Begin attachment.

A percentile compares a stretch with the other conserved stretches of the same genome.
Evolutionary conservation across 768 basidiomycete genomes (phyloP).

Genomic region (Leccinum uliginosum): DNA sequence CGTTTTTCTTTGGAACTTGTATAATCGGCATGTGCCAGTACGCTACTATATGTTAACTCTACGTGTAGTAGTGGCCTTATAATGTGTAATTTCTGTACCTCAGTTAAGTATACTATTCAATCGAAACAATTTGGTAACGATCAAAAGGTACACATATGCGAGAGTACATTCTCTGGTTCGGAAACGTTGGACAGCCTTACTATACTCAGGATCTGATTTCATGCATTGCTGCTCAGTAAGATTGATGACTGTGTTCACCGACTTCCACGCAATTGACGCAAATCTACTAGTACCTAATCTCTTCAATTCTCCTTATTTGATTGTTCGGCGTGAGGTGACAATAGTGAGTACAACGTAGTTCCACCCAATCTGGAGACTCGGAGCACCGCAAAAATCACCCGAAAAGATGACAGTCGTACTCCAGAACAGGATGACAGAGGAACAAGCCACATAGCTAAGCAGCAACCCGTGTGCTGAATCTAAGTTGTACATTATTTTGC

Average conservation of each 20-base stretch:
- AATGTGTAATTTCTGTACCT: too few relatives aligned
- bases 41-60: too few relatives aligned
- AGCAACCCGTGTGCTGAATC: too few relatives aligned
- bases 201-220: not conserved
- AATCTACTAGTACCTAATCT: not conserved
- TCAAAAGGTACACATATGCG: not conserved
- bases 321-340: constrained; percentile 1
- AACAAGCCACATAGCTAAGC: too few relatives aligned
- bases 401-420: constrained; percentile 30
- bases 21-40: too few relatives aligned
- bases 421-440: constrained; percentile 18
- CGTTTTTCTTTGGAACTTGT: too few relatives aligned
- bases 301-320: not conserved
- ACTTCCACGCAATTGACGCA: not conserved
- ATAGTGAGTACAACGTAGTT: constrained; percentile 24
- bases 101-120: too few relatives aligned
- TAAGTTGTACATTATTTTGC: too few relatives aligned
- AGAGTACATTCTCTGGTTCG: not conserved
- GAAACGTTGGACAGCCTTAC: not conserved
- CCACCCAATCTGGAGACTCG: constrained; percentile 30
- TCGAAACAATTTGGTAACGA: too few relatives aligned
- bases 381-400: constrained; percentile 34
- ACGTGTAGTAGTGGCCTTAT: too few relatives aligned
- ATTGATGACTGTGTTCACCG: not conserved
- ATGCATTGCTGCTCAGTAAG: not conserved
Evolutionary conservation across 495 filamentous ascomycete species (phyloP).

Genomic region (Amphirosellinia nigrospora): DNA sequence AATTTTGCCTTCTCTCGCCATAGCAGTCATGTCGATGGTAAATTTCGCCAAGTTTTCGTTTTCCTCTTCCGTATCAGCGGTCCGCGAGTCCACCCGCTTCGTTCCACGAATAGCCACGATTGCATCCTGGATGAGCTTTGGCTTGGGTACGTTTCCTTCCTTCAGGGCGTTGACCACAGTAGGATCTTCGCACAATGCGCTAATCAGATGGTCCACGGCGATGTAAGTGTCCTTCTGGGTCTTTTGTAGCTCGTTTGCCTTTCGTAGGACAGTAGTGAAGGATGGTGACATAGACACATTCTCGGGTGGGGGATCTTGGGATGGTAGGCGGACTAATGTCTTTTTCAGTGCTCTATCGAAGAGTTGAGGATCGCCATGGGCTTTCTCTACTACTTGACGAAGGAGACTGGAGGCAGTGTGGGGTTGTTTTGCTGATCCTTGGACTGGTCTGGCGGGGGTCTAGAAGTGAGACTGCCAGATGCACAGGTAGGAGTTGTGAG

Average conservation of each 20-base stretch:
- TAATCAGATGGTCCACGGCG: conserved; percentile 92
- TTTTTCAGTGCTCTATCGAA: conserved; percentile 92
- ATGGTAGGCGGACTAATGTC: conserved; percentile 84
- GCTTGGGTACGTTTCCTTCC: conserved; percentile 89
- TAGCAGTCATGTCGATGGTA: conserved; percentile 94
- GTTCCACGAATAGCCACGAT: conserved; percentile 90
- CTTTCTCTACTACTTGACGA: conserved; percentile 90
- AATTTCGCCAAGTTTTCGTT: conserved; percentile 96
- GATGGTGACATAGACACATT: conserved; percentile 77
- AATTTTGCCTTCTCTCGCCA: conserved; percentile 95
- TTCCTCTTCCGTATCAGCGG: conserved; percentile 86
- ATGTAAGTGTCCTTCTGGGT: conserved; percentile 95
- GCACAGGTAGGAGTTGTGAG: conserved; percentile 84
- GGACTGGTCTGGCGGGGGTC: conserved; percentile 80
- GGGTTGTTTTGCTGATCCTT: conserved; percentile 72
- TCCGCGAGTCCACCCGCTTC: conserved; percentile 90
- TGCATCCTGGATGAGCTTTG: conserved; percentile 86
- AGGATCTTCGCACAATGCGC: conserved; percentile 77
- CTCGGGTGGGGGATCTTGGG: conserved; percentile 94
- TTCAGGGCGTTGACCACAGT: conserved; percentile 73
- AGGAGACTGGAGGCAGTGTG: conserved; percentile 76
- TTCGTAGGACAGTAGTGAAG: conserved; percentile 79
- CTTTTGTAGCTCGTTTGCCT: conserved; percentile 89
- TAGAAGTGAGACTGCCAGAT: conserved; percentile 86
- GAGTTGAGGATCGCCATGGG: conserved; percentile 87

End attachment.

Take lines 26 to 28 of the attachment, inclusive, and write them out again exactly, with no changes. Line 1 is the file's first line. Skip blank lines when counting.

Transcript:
- bases 381-400: constrained; percentile 34
- ACGTGTAGTAGTGGCCTTAT: too few relatives aligned
- ATTGATGACTGTGTTCACCG: not conserved